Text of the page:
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Breast cancer has an affinity for my family. It won’t leave us alone, really.
My mother, aunt, and paternal grandmother are all survivors, and it took my maternal grandmother’s life. So I always kind of suspected the decks were stacked against me. And this past June, when my friends were worried about their bikini bodies, I was getting my diagnosis. At 38, I was about to start fighting for my life.
The lump (that I was never able to bring myself to touch again) was discovered in a routine physical, in my right breast, and the biopsy confirmed what I already feared. The hardest part was not hearing the word “cancer.” It was forgiving myself for not finding this sooner myself. Somehow I’d completely missed it during my totally sporadic, half-assed self-exams. I felt like a failure.
When you get a cancer diagnosis, it’s like someone puts you on a track, with a blindfold on, and fires the starting pistol. You just start moving, quickly. Paperwork, prodding, pokes. An endless circle. Things are confusing, you receive staggering amounts of information, and you have to absorb it all to make decisions that will change you mentally and physically forever.
NO BIG DEAL.
And during all of that, you spend most of your time reassuring others, hoping some of it will rub off on you.
After a deluge of appointments, blood work, a second biopsy, and additional tests, I settled on having a double (bilateral) mastectomy. The choice was mine, for this or a lumpectomy, but for most of my life I’d hauled around boobs I couldn’t wait to reduce (even if this was extreme), and by the time you’ve gotten to this point, you pretty much want to walk away from boobs forever and ever. Amen.
My double mastectomy was my first surgery. Ever. I had never so much as broken a bone. So, nothing like jumping in with both breasts!
I had nothing to worry about. From the beginning, I was under care that exceeded my expectations, with the very best surgeons, nurses, oncologists, radiologists, and support staff, who not only excelled at their jobs but also their bedside manner. My breast surgeon, Dr. Jamie Caughran MD, is nothing short of extraordinary. She saved me in more ways than one.
The mastectomy took about three hours, with my breast surgeon and plastic surgeon working together. One taking away breasts, the other reconstructing with implants (saline now, silicone later), so that by the time I woke up in recovery, I had some pretty enviable breasts. For not being breasts. Without nipples. Cancer notwithstanding.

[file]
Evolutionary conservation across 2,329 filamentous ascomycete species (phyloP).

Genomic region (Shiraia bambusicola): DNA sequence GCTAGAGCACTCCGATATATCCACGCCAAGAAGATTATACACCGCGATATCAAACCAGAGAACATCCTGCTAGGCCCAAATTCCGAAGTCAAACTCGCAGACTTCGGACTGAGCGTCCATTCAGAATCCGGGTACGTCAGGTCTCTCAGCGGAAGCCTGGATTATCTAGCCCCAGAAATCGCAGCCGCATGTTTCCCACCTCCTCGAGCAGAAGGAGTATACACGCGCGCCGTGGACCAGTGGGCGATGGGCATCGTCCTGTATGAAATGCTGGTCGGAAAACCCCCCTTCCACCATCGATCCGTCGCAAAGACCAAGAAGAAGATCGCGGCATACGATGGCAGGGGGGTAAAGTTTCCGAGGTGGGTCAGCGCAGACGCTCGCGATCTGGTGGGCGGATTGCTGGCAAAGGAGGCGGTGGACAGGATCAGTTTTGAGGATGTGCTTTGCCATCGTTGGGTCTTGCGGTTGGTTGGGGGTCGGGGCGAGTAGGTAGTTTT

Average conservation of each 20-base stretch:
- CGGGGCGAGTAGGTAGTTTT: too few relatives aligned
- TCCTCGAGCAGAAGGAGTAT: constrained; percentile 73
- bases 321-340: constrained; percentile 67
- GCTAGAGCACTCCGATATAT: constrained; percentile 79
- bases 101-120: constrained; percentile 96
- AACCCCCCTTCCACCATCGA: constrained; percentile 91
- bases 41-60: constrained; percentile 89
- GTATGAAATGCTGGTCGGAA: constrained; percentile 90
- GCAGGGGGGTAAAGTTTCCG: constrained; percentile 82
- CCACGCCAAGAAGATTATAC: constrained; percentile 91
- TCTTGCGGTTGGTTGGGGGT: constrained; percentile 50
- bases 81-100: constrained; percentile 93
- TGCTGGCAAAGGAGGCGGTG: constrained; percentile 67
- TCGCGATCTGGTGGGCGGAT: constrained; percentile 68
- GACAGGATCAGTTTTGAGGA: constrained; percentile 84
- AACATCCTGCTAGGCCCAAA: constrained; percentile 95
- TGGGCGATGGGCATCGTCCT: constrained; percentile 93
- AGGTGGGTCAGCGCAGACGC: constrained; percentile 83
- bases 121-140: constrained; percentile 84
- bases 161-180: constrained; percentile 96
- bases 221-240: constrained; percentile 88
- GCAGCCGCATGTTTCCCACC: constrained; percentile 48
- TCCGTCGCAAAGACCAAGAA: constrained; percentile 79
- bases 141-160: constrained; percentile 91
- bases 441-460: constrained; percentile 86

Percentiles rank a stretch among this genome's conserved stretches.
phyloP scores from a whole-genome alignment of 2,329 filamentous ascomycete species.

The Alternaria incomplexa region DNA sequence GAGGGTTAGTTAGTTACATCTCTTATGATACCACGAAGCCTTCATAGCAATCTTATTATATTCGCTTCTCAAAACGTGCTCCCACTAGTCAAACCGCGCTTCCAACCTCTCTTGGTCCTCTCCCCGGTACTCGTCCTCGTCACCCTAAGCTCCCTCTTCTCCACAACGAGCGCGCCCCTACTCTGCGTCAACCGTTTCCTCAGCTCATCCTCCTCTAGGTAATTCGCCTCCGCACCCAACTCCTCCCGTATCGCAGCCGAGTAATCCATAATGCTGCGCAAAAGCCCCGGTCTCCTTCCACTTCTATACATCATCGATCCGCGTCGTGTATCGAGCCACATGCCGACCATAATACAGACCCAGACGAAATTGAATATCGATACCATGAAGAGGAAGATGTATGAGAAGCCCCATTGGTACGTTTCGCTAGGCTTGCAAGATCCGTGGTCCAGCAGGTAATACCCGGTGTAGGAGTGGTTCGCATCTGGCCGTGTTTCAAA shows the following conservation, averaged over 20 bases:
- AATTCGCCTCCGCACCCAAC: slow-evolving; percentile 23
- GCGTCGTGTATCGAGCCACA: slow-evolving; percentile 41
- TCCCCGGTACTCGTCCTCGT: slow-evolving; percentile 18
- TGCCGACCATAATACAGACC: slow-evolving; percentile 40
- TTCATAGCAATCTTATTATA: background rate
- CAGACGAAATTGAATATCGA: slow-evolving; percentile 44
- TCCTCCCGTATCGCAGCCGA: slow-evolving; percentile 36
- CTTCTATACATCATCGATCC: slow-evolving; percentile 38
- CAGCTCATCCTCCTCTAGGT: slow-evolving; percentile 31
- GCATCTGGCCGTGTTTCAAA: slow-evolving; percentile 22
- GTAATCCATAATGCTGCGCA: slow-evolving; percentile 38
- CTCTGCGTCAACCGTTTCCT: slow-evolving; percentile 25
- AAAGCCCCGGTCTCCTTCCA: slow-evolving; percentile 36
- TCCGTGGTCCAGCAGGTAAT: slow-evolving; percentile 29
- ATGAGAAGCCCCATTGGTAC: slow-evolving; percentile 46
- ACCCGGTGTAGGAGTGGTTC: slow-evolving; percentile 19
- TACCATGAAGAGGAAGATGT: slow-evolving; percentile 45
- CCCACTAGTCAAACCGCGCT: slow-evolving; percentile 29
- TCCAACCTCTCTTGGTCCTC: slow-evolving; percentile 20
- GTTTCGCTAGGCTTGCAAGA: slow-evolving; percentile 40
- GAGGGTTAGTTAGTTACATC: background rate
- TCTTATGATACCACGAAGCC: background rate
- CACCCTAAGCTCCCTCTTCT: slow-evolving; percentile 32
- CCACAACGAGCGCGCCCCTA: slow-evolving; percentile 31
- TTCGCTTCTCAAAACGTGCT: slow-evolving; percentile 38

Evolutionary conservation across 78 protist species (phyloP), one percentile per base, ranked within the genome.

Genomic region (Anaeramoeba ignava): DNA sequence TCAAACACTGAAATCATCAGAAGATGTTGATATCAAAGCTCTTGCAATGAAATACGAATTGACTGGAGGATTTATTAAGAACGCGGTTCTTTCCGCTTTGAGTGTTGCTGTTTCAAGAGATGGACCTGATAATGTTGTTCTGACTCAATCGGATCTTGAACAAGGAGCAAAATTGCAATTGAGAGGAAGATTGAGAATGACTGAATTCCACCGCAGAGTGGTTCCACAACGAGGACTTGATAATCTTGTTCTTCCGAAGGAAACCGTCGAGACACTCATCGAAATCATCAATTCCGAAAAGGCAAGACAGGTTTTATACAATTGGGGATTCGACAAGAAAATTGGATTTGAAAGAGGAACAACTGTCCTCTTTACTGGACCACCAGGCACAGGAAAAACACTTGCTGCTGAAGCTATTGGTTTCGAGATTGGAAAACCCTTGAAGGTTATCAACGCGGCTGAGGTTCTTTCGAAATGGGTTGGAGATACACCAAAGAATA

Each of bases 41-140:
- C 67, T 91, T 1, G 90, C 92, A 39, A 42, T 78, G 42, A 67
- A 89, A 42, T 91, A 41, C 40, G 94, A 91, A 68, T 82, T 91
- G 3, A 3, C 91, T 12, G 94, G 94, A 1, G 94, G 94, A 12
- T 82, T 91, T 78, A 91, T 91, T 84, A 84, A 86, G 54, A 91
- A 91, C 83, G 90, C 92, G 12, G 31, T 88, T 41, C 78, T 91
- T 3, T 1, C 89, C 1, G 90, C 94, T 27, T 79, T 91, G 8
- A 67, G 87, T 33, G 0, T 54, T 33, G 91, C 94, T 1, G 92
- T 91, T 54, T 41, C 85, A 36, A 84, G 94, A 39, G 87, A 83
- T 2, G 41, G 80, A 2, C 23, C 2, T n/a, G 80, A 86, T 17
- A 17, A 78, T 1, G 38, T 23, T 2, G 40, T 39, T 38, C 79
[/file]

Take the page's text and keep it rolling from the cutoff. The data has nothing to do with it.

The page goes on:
But, boy, are they perky.
I was in the hospital for less than 24 hours, for which my insurance was billed $55,832.85 (not including the surgery itself). Ouch.
In the weeks following, I spent recovery being cared for by angels (my mother and my aunt), visiting with an unending wave of visitors, admiring myself braless in a T-shirt, and walking around like Frankenstein.
And then, the hair. Emmy-worthy melodramatic over-emotional days and nights fretting about losing my HAIR. On top of which, I was angry at myself for even caring about something so seemingly vain. All of which culminated my unexpected comfort with the GI-Jane buzz cut my friend lovingly shaved me down to. Cancer takes control of so much of your life. I was not going to let it take my hair. And I found out quickly, I’m kind of cute, with or without it.
Whereas the hair tormented me, chemo terrified me. I mean, no one talks of chemo in glowing terms. “I go for chemo today! High five!”
I had eight rounds of chemo infusions scheduled, one every two weeks, four months in total, two different “cocktails.” August through December, sun through snow. Oh, my God, I was going to do this forever.
Most people know chemo will make you lose your hair and get fatigue. But you may not know the potentials behind door number three: skin so dry it cracks, mouth sores, nail loss (yes, the nail falls off, fingers and toes), menopause, and hot flashes. Dreadful, relentless hot flashes like you’re stuck in the nine circles of Hell. You’re cold, because you’re bald, then hot from the hot flash, then cold from being bald. Dress in layers, because you’re going to do a lot of stripping, and redressing.